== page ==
During the nose bleed
- Stay calm, slowly taking deep breaths through your mouth.
- Keep your head down.
- Put ice on the bridge of your nose (the bony part). Placing ice on the back of you neck works well as there is an artery located there that sends blood to your head. This works well for some people, but this can vary from person to person.
- Pinch your nose just below the bridge. There is a vein just below the nose bone that is the source of many bloody noses. Pinching puts pressure on it, which arrests the bleeding and speeds the clotting process.
- Pinch for 10 minutes. Try not to let go to see if the bleeding has stopped – it might start again.
- Find a bathroom as you continue pinching. Now that you have slowed the bleeding by pinching, you should find a bathroom where you can clean up once the bleeding has stopped.
- If the bleeding continues, pinch again for another 10 minutes. If your nose is still bleeding, pinch for a further 10 minutes. If the bleeding still persists, then seek medical attention.
- Spray nose four times in the bleeding nostril(s) with a decongestant spray such as Afrin or Neo–Synephrine. Decongenstant sprays such as these contain oxymetazoline nasal which constrict blood vessels and stop bleeding within seconds.
- Do not use oxymetazoline nasal for longer than 3 to 5 days. Longer use could cause damage to your nasal tissue and lead to chronic congestion. If your symptoms do not improve, see your doctor.
- Do not pinch the nostril. Hold tissue to nose to catch blood and check bleeding.
- This part takes practice: induce an adrenaline rush. Adrenaline constricts the smaller blood vessels in the body (like those in the nose), thus stopping a nose bleed. A nose bleed can be stopped in the time it takes for an adrenaline surge to take place; for some in as little as 5–10 seconds.
- Since heat dilate your vessels, taking a cold shower can improve drastically the stopping time (recommended for heavy bleeding), plus this will avoid making a mess with your clothes and you’ll get out all clean of blood.
- If you have no shower at hand, try refreshing your neck, forehead, forearms, and feet with cold water.
- If you find yourself in a situation where you can not do any of the methods above (say they don’t work, you have a limited time, or you find yourslef in a certain area), don’t panic.
- Be very calm. Find an average sized cotton ball, rip it in half, and place it into the bleeding nostril. This may cause some discomfort and may restrict your breathing.
- Every 10 minutes or so, check on the bleeding nostril to see whether it has stopped bleeding.
- When it stops bleeding, take the cotton ball out and discard it.
- When you have time, as soon as possible, take a Q–tip, squeeze some gel on it (Use one specially made for wounds like these, such as Rhinaris gel) and rub it on the inside of your nose. This will heal your cut.
Do not clean out your nose after the bleeding has stopped – this can dislodge clots and start the bleeding again.
- Clean up everything else.
- Turn on a cool vaporizer to moisten mucus membranes, which will help prevent the nosebleed from recurring.
- Moisturize. Apply a small amount of petroleum jelly to the inside of the nostrils to moisten the passages and prevent the nosebleed from recurring. Use your fingertip.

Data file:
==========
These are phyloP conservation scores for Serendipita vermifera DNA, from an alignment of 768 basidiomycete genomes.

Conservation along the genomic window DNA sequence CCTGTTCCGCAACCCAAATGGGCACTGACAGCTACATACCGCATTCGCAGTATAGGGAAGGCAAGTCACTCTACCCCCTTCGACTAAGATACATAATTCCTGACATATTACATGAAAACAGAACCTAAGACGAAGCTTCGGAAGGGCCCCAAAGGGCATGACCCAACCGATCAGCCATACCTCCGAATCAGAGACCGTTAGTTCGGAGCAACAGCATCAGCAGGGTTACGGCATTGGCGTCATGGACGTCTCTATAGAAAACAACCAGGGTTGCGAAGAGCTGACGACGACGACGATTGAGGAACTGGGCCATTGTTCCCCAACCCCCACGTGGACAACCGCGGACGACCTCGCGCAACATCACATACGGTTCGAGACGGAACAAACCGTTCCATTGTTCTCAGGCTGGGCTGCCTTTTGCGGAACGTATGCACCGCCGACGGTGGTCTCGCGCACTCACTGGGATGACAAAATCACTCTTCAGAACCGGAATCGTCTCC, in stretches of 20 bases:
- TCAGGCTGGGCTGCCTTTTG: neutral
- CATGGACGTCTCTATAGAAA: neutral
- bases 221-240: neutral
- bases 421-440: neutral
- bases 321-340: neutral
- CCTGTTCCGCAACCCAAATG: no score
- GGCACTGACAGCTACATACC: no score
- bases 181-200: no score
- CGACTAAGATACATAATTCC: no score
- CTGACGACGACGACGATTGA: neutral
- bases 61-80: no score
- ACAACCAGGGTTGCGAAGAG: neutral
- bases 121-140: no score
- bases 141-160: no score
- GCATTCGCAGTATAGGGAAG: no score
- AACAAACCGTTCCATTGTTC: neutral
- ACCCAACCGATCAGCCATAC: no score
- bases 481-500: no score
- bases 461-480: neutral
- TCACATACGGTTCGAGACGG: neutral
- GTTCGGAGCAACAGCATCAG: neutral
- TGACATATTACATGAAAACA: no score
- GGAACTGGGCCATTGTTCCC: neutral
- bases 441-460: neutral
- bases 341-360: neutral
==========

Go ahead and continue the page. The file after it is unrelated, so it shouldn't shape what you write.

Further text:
- Avoid doing anything to cause your nose to bleed. Don’t blow your nose, pick your nose, or bump it if at all possible.
If you get a lot of nose bleeds, talk to your doctor.
- To prevent problems in the future, raise the humidity level in your living quarters by using a humidifier. Most nosebleeds occur when nasal blood vessels become dry and cracked.
- During the dry months try eating spinach or broccoli every other day. The vitamin K is supposed to help clotting. Some other foods with vitamin K are lettuce and swiss chard.
- If your nosebleed is caused by rhinitis and allergy, try to avoid clotting your nose, as you are likely to sneeze again, which would remove the clot, and restart the bleeding (sometimes stronger !). A good way to do this is by snorting cold water up and down the bleeding nostril, which will also help stop the bleeding by contracting vessels. By doing so the bleeding will stop without excessive clotting, thus having a smaller and sneeze–proof clot. Also refer to the cold shower method. Another way to deal with rhinitis allergy nose bleeding can be to put a hydrogen peroxide soaked cellulose wadding in your nostril (try to have contact with the bleeding vessel or this may juste make a big clot).
- A good way to prevent nose bleeding in general is by cleaning everyday your nostrils with warm water (warm being less irritating than cold). Best being specifically designed salt water spray you can find in many stores or drugstores.
The “Pinching Method” is the only generally accepted medical practice for stopping epistaxis (nosebleeds).
- It is not recommended that you tilt your head back while suffering a nose bleed (contrary to popular belief). This allows blood to flow into the esophagus and poses a choking hazard, as well as causing blood to collect in the stomach. Too much swallowed blood will cause emesis (vomiting). Tilt forward instead.
- During a severe nosebleed, don’t be surprised if blood starts dripping from the corner of your eye next to your nose. The lacrimal duct there is connected to the nasal sinuses and blood can flow out of it during a bad nosebleed. However, if you have a nosebleed that severe, you should probably be seen in an emergency room.
- Blood loss can be very dangerous. If you start to feel dizzy or light headed, call an ambulance immediately, you may have lost a dangerous amount of blood. This is rare.
- Try to prevent from eating food that raise the blood pressure temporarily. (Example: Chocolate, Coffee, Turtle, Ibuprofen, etc.).
- If your nose does not stop bleeding, you should go Directly to the hospital.